Fantasy is not a genre for the lazy. Nor, arguably, for those with better things to do than memorise labyrin-thine imaginary family trees and maps of fictional countries. In the run-up to the start of season two of Game of Thrones – HBO's award-winning adaptation of George R R Martin's epic sword-and-sorcery novels – there was certainly plenty of homework to do. The GCSE-worthy crib notes, recapping the first series for newbies, were for me a reminder of precisely why I hadn't tuned in last time.
Despite the buzz, the recommendations from friends (who don't, as far as I know, spend their weekends dressed as knights in a wood in Norfolk) and the critical acclaim, I couldn't shake the feeling that the world we've got is quite interesting enough to preclude the need to invent others in pedantically minute detail. No doubt the best fantasy uses its alien scenarios to reflect all the more powerfully on what's familiar – and Game has been lauded for just that – but when it comes to dungeons-and-dragons theatrics, it's easy to lose the wood among the trees.
The first instalment had a way to go, then, to persuade me otherwise and though the Sopranos-meets-Conan-meets-The West Wing-meets-Rome comparisons still seem on the feverish side of fandom, the show is a more enjoyable affair than I'd expected. The first episode was principally a scene-setter, re-introducing us to the rival families fighting (mainly amongst themselves) for the throne of the kingdom of Westeros, so was unlikely to contain insights into the nature of power and conflict that one might expect to emerge over time.
The plot is heavy with spoiler-potential – and since many are still watching the first series on DVD, it would be mischievous to recapitulate the story so far. But the newcomer can more or less keep up with distinguishing Lannisters from Starks and friends from enemies or frenemies. What hooked me, if anything, were the spectacular visuals and all-round filmic quality that make this a classy watch. As far as the content goes there's a pleasingly trashy streak, even if the sex and violence quotient was, I'm told, uncharacteristically low in the first episode.
There is also a humour not normally associated with the genre, and the script is at its best when its tongue is firmly in its cheek, giving all the best lines to antihero Tyrion Lannister, played by Peter Dinklage, who needs little help in hogging the screen. "You love your child; it's your one redeeming quality" he archly tells his beautiful, morally bankrupt sister. "That and your cheekbones."
If I was unsure about Game of Thrones, I felt positively nervous about The Undateables, the first in a series of documentaries about a group of young people with various disabilities joining a dating agency. Not only did it sound like a nasty little piece of voyeurism (nice title, folks), it also threatened a depressing portrait of the brutal nature of modern courtship.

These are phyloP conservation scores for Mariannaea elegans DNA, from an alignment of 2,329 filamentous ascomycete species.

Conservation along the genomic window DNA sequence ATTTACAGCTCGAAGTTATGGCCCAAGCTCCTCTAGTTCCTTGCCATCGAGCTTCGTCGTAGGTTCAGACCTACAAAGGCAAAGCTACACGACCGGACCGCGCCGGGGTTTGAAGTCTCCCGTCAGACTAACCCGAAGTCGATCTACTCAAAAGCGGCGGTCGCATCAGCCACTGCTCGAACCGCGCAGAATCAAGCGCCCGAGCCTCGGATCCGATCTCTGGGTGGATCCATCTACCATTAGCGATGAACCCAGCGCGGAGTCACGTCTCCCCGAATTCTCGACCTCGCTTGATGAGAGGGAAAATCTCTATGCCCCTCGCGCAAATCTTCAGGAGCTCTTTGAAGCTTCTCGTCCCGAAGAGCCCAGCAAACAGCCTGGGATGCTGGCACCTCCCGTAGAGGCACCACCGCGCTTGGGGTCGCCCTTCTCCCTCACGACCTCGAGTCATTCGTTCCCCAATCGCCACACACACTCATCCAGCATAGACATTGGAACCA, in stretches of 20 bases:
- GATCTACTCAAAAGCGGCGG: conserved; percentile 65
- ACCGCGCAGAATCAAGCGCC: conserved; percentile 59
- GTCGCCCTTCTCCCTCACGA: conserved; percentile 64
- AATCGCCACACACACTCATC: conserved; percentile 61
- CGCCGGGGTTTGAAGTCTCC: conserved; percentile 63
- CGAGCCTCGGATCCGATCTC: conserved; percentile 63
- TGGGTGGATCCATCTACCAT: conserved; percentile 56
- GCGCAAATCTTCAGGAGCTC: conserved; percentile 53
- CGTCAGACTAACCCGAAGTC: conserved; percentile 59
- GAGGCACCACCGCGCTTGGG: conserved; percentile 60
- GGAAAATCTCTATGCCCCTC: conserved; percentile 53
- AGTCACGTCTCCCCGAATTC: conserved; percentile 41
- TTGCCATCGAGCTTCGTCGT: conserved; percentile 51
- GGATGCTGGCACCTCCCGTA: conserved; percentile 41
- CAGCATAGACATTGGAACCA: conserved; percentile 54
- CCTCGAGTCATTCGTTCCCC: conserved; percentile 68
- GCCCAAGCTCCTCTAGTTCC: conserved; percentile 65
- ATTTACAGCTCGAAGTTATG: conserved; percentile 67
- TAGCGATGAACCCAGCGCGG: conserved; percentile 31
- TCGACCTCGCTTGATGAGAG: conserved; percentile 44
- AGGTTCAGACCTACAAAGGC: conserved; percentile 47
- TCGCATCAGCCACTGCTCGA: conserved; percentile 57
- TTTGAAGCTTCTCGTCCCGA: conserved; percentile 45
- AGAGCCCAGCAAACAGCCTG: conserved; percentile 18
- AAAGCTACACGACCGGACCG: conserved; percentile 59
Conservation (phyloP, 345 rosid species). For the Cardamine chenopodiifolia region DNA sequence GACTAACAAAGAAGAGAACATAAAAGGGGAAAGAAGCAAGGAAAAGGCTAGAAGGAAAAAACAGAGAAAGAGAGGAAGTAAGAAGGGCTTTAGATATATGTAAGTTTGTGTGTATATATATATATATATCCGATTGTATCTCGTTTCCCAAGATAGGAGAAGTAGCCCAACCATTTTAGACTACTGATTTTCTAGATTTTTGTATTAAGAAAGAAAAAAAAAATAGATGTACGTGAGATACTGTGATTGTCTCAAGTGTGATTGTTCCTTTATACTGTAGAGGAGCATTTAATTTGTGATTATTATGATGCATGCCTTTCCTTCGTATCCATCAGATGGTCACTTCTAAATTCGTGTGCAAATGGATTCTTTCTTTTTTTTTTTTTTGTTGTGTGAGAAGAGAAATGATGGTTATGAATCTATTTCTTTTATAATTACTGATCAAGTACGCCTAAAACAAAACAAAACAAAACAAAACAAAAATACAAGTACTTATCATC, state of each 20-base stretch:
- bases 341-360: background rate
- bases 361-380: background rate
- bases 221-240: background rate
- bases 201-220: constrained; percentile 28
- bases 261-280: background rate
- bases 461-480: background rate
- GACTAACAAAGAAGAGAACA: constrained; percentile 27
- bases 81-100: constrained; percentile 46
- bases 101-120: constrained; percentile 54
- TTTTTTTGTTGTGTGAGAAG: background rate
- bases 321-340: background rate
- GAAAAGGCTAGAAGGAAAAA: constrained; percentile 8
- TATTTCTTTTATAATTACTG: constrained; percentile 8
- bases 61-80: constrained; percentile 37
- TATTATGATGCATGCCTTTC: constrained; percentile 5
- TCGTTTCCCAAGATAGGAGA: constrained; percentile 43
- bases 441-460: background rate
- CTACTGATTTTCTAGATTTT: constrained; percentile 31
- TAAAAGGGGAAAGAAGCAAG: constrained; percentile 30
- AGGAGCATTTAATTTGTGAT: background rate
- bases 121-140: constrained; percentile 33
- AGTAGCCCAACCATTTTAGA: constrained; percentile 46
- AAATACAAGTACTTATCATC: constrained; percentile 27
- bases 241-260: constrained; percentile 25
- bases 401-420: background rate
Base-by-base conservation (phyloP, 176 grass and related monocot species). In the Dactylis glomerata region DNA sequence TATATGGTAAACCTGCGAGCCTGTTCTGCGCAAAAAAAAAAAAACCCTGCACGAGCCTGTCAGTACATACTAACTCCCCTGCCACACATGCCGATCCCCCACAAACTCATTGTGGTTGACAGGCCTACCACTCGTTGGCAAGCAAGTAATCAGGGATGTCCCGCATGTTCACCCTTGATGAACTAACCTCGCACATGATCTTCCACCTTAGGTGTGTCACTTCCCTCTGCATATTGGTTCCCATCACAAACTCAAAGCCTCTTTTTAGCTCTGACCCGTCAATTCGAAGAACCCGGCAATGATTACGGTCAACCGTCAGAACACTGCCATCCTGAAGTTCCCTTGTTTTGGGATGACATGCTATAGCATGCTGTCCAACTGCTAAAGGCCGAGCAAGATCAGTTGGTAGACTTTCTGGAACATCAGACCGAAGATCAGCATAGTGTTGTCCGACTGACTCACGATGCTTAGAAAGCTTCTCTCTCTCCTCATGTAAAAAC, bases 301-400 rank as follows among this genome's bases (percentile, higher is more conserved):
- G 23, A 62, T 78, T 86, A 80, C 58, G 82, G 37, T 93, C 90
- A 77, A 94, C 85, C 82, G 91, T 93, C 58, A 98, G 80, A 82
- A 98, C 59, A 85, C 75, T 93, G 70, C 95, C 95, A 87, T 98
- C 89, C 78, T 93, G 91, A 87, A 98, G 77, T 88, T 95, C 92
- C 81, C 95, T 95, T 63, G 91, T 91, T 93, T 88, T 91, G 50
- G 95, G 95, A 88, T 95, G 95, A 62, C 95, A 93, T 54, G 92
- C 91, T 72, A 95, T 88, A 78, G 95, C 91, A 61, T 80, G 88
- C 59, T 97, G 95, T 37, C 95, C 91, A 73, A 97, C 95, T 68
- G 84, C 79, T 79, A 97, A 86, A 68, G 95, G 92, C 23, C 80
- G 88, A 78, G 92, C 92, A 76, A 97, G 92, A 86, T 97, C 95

In the event, it came closer to the latter, though not because the participants faced hard luck in their search for love. On the contrary, Richard, an Asperger's sufferer, and Penny, 3ft 3in, had to gently decline a second date, while Luke, who has Tourette's syndrome, looked to have struck it lucky with his match.
A revealing – and dismaying – moment came when 6ft 1in Richard gave his height to the lady compiling his dating agency profile. "Height is very important," she divulged. "So you're what we would call a good commodity." In the contemporary world of online dating and matchmaking, if you can't sell yourself via a photo or a pithy one-liner or your vital statistics, you may well feel you're in the bargain bin.
All that may await the girls who featured in Marrying Prince Harry – that is, if they fail in their aims to wed the prince. If you tuned in expecting loopy obsessives, you might have been disappointed by this portrait of anodyne teen crushes. Joy, a charming, articulate 16-year-old from Chingford, explained that she was drawn to the idea of marrying a man nothing like her father, who had walked out when she was nine.
Most interesting was the importance of Twitter for the hobbyist stalker; the closest we got to HRH was outside a charity do thanks to a tip-off tweet. "Facebook is for friends," explained one of the girls, "and Twitter is for stalking celebrities."
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